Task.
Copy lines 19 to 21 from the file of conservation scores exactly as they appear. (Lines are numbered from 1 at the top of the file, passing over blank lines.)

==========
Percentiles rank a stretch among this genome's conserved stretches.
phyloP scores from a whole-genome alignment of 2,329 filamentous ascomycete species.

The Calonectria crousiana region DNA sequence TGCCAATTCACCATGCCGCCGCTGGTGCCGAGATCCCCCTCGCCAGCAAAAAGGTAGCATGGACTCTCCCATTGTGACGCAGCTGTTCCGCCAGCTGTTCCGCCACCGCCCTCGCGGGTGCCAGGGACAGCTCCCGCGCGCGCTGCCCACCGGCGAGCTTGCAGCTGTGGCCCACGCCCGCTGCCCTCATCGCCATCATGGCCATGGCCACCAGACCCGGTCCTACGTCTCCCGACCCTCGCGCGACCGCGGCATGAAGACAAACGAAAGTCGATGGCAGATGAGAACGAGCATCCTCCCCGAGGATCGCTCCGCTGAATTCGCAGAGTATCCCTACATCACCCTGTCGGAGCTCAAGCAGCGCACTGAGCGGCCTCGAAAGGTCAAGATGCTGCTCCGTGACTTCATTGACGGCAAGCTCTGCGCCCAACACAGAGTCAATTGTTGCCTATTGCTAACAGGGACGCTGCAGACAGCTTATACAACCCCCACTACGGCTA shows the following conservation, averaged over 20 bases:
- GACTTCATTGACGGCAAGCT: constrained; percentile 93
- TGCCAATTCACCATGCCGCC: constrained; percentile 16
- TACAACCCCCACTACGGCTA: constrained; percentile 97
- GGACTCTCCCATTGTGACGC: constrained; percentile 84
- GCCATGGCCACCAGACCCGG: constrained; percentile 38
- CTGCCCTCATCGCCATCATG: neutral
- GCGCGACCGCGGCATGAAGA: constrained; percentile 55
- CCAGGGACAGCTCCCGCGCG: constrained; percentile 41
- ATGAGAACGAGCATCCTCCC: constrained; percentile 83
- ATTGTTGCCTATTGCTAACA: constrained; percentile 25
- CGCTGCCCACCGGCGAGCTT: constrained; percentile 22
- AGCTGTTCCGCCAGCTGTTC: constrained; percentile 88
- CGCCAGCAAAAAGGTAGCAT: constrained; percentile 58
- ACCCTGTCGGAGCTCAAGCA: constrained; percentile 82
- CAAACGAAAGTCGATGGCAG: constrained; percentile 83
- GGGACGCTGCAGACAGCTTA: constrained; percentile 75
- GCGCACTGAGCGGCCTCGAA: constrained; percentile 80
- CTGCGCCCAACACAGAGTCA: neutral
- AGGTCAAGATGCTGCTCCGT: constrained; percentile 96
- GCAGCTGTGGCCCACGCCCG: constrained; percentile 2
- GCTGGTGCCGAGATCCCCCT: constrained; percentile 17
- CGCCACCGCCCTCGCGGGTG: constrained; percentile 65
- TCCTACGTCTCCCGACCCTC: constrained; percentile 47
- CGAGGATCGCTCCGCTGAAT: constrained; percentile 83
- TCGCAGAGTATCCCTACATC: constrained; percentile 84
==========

- GGGACGCTGCAGACAGCTTA: constrained; percentile 75
- GCGCACTGAGCGGCCTCGAA: constrained; percentile 80
- CTGCGCCCAACACAGAGTCA: neutral